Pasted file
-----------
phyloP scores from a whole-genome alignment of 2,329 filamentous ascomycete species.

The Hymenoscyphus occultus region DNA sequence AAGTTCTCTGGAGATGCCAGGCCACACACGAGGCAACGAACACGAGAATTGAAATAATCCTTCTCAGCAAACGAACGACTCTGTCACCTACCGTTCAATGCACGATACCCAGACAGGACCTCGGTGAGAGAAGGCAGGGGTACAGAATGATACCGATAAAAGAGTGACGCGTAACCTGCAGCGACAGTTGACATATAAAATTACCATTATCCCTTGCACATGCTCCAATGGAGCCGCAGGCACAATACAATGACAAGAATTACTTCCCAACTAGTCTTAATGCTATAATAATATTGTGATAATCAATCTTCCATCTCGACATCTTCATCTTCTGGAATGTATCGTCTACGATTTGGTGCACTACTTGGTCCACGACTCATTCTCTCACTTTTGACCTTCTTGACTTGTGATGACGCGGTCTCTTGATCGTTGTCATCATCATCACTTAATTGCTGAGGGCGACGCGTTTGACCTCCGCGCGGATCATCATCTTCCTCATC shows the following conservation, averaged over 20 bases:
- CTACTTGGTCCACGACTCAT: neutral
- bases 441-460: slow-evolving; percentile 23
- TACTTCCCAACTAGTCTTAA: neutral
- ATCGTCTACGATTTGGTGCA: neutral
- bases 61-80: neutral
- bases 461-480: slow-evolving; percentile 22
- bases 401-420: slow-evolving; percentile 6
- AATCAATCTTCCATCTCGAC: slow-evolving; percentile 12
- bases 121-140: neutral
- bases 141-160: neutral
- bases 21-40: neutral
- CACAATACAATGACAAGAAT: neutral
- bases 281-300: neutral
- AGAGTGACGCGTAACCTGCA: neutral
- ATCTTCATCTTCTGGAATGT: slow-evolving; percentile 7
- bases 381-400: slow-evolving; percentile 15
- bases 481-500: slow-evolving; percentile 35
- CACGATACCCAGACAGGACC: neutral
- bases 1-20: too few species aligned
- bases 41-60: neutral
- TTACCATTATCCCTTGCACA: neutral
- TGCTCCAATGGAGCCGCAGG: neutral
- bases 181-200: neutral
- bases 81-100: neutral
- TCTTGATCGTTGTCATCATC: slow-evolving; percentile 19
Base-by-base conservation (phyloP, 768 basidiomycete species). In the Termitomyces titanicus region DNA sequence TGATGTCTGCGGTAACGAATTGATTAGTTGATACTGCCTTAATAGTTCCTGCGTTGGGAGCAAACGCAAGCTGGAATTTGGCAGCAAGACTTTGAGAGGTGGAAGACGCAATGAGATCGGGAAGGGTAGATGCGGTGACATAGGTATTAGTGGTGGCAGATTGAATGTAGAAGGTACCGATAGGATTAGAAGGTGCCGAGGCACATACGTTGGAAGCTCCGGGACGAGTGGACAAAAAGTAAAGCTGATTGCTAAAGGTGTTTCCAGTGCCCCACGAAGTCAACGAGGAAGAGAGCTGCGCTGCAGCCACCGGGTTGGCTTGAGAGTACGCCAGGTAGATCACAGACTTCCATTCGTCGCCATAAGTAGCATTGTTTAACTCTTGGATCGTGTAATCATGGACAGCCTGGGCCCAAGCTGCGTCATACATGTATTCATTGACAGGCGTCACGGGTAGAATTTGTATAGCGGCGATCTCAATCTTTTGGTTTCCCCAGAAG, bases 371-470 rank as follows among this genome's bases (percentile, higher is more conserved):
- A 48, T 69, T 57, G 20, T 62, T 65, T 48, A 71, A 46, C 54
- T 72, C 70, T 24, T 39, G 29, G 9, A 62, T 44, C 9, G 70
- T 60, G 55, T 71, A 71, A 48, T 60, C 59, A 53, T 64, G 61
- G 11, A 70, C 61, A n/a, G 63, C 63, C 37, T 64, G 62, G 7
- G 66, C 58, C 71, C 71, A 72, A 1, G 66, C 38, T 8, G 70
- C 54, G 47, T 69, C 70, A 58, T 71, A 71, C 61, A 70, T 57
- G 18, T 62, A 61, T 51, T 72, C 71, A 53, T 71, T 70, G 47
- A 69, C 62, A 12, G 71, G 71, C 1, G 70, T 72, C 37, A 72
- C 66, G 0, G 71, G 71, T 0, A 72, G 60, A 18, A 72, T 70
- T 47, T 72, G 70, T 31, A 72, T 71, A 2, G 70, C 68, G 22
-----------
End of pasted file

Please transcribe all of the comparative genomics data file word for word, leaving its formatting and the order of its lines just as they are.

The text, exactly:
phyloP scores from a whole-genome alignment of 2,329 filamentous ascomycete species.

The Hymenoscyphus occultus region DNA sequence AAGTTCTCTGGAGATGCCAGGCCACACACGAGGCAACGAACACGAGAATTGAAATAATCCTTCTCAGCAAACGAACGACTCTGTCACCTACCGTTCAATGCACGATACCCAGACAGGACCTCGGTGAGAGAAGGCAGGGGTACAGAATGATACCGATAAAAGAGTGACGCGTAACCTGCAGCGACAGTTGACATATAAAATTACCATTATCCCTTGCACATGCTCCAATGGAGCCGCAGGCACAATACAATGACAAGAATTACTTCCCAACTAGTCTTAATGCTATAATAATATTGTGATAATCAATCTTCCATCTCGACATCTTCATCTTCTGGAATGTATCGTCTACGATTTGGTGCACTACTTGGTCCACGACTCATTCTCTCACTTTTGACCTTCTTGACTTGTGATGACGCGGTCTCTTGATCGTTGTCATCATCATCACTTAATTGCTGAGGGCGACGCGTTTGACCTCCGCGCGGATCATCATCTTCCTCATC shows the following conservation, averaged over 20 bases:
- CTACTTGGTCCACGACTCAT: neutral
- bases 441-460: slow-evolving; percentile 23
- TACTTCCCAACTAGTCTTAA: neutral
- ATCGTCTACGATTTGGTGCA: neutral
- bases 61-80: neutral
- bases 461-480: slow-evolving; percentile 22
- bases 401-420: slow-evolving; percentile 6
- AATCAATCTTCCATCTCGAC: slow-evolving; percentile 12
- bases 121-140: neutral
- bases 141-160: neutral
- bases 21-40: neutral
- CACAATACAATGACAAGAAT: neutral
- bases 281-300: neutral
- AGAGTGACGCGTAACCTGCA: neutral
- ATCTTCATCTTCTGGAATGT: slow-evolving; percentile 7
- bases 381-400: slow-evolving; percentile 15
- bases 481-500: slow-evolving; percentile 35
- CACGATACCCAGACAGGACC: neutral
- bases 1-20: too few species aligned
- bases 41-60: neutral
- TTACCATTATCCCTTGCACA: neutral
- TGCTCCAATGGAGCCGCAGG: neutral
- bases 181-200: neutral
- bases 81-100: neutral
- TCTTGATCGTTGTCATCATC: slow-evolving; percentile 19
Base-by-base conservation (phyloP, 768 basidiomycete species). In the Termitomyces titanicus region DNA sequence TGATGTCTGCGGTAACGAATTGATTAGTTGATACTGCCTTAATAGTTCCTGCGTTGGGAGCAAACGCAAGCTGGAATTTGGCAGCAAGACTTTGAGAGGTGGAAGACGCAATGAGATCGGGAAGGGTAGATGCGGTGACATAGGTATTAGTGGTGGCAGATTGAATGTAGAAGGTACCGATAGGATTAGAAGGTGCCGAGGCACATACGTTGGAAGCTCCGGGACGAGTGGACAAAAAGTAAAGCTGATTGCTAAAGGTGTTTCCAGTGCCCCACGAAGTCAACGAGGAAGAGAGCTGCGCTGCAGCCACCGGGTTGGCTTGAGAGTACGCCAGGTAGATCACAGACTTCCATTCGTCGCCATAAGTAGCATTGTTTAACTCTTGGATCGTGTAATCATGGACAGCCTGGGCCCAAGCTGCGTCATACATGTATTCATTGACAGGCGTCACGGGTAGAATTTGTATAGCGGCGATCTCAATCTTTTGGTTTCCCCAGAAG, bases 371-470 rank as follows among this genome's bases (percentile, higher is more conserved):
- A 48, T 69, T 57, G 20, T 62, T 65, T 48, A 71, A 46, C 54
- T 72, C 70, T 24, T 39, G 29, G 9, A 62, T 44, C 9, G 70
- T 60, G 55, T 71, A 71, A 48, T 60, C 59, A 53, T 64, G 61
- G 11, A 70, C 61, A n/a, G 63, C 63, C 37, T 64, G 62, G 7
- G 66, C 58, C 71, C 71, A 72, A 1, G 66, C 38, T 8, G 70
- C 54, G 47, T 69, C 70, A 58, T 71, A 71, C 61, A 70, T 57
- G 18, T 62, A 61, T 51, T 72, C 71, A 53, T 71, T 70, G 47
- A 69, C 62, A 12, G 71, G 71, C 1, G 70, T 72, C 37, A 72
- C 66, G 0, G 71, G 71, T 0, A 72, G 60, A 18, A 72, T 70
- T 47, T 72, G 70, T 31, A 72, T 71, A 2, G 70, C 68, G 22